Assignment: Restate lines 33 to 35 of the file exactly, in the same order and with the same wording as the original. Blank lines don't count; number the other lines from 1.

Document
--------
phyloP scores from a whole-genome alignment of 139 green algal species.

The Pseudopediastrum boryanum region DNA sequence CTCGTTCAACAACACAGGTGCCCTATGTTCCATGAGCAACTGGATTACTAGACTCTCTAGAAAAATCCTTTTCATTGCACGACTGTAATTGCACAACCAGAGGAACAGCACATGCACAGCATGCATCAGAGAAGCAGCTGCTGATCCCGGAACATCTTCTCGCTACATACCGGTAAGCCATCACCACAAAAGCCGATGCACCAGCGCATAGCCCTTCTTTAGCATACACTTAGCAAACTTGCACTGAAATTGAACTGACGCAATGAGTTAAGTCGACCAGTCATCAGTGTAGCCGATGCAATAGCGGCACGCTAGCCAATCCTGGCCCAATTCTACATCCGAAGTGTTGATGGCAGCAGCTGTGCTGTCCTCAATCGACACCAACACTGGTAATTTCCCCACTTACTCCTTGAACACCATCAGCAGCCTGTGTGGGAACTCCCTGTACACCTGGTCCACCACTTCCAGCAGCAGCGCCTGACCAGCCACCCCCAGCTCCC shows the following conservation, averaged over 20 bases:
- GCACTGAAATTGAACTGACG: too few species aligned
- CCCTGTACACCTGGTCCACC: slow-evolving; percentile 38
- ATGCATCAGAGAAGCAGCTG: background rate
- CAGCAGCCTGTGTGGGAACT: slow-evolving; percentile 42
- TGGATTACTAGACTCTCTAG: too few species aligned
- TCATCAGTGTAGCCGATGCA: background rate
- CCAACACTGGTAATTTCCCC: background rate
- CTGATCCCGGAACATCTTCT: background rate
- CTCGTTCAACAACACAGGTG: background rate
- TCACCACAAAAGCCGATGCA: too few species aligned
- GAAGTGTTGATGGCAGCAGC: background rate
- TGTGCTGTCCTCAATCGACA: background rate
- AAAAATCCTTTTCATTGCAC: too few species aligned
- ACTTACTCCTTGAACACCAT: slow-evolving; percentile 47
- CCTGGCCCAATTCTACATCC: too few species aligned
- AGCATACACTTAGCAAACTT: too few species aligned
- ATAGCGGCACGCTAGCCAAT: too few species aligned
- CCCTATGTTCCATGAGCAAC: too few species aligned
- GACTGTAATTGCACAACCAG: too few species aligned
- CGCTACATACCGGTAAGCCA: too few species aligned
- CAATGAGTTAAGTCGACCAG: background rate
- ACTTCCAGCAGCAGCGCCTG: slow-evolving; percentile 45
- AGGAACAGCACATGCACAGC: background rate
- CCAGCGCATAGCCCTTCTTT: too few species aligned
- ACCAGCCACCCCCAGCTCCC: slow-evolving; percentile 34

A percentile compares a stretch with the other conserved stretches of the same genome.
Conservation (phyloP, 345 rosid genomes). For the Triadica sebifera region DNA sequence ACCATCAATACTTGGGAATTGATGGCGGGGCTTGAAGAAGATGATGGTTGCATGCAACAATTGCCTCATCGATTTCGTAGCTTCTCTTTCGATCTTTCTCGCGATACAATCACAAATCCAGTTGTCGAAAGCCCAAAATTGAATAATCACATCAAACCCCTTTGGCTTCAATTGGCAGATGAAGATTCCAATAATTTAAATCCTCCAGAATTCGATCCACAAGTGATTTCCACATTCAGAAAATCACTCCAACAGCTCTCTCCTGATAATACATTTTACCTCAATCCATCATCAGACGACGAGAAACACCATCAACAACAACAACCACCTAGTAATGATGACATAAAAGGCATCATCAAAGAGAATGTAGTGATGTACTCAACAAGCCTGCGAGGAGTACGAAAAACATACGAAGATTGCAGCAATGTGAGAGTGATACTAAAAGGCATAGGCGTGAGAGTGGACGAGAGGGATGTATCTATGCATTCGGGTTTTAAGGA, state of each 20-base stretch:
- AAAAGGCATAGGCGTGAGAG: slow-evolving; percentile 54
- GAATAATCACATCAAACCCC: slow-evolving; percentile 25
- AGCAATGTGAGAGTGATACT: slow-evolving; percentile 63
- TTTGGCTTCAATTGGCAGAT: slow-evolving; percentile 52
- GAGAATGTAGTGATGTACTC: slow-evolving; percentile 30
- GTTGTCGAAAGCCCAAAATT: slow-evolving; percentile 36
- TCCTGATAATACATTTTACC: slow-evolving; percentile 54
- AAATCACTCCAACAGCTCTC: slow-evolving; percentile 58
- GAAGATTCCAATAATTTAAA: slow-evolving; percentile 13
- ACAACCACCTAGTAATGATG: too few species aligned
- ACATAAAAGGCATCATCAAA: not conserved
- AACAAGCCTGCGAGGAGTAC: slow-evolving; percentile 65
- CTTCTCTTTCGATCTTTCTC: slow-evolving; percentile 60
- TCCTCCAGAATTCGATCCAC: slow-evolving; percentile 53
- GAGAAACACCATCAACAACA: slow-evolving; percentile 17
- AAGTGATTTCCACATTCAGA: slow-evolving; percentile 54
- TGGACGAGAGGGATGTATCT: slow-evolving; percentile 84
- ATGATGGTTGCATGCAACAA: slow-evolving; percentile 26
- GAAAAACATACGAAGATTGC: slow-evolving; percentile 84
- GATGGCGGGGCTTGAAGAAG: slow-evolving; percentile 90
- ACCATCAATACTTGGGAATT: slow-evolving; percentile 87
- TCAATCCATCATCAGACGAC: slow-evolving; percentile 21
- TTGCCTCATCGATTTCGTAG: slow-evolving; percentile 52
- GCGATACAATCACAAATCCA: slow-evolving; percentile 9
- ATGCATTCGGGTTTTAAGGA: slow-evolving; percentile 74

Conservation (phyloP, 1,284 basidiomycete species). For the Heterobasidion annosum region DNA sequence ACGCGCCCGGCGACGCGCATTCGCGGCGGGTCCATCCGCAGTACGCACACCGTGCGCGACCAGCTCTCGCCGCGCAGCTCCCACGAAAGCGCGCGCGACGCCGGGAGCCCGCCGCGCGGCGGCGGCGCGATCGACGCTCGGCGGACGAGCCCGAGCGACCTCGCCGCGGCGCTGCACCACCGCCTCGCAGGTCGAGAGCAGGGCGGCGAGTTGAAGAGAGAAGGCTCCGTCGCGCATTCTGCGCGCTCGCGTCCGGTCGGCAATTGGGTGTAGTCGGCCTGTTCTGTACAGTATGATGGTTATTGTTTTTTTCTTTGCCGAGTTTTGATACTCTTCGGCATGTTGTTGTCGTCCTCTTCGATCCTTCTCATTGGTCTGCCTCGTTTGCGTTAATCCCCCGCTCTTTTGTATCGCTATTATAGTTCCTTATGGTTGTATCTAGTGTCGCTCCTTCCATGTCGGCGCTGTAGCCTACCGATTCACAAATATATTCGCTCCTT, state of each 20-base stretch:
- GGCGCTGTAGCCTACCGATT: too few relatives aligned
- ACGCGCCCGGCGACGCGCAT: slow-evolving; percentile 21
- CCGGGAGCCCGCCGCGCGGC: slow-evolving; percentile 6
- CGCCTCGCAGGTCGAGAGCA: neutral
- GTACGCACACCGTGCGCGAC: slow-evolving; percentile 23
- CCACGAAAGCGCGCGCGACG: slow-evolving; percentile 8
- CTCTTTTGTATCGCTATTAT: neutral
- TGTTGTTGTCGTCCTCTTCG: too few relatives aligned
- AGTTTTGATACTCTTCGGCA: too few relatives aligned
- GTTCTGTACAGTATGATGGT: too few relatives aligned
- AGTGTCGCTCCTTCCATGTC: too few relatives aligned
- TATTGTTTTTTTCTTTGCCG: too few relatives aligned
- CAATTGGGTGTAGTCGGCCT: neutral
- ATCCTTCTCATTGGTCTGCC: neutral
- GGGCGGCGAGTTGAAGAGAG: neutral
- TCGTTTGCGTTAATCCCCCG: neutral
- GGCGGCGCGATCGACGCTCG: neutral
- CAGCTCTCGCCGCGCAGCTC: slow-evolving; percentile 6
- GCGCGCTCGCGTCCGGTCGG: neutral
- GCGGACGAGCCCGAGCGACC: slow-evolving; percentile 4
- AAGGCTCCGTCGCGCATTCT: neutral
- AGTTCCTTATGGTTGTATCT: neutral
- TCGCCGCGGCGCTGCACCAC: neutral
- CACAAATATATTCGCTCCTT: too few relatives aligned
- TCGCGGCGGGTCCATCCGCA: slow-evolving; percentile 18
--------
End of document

- TTTGGCTTCAATTGGCAGAT: slow-evolving; percentile 52
- GAGAATGTAGTGATGTACTC: slow-evolving; percentile 30
- GTTGTCGAAAGCCCAAAATT: slow-evolving; percentile 36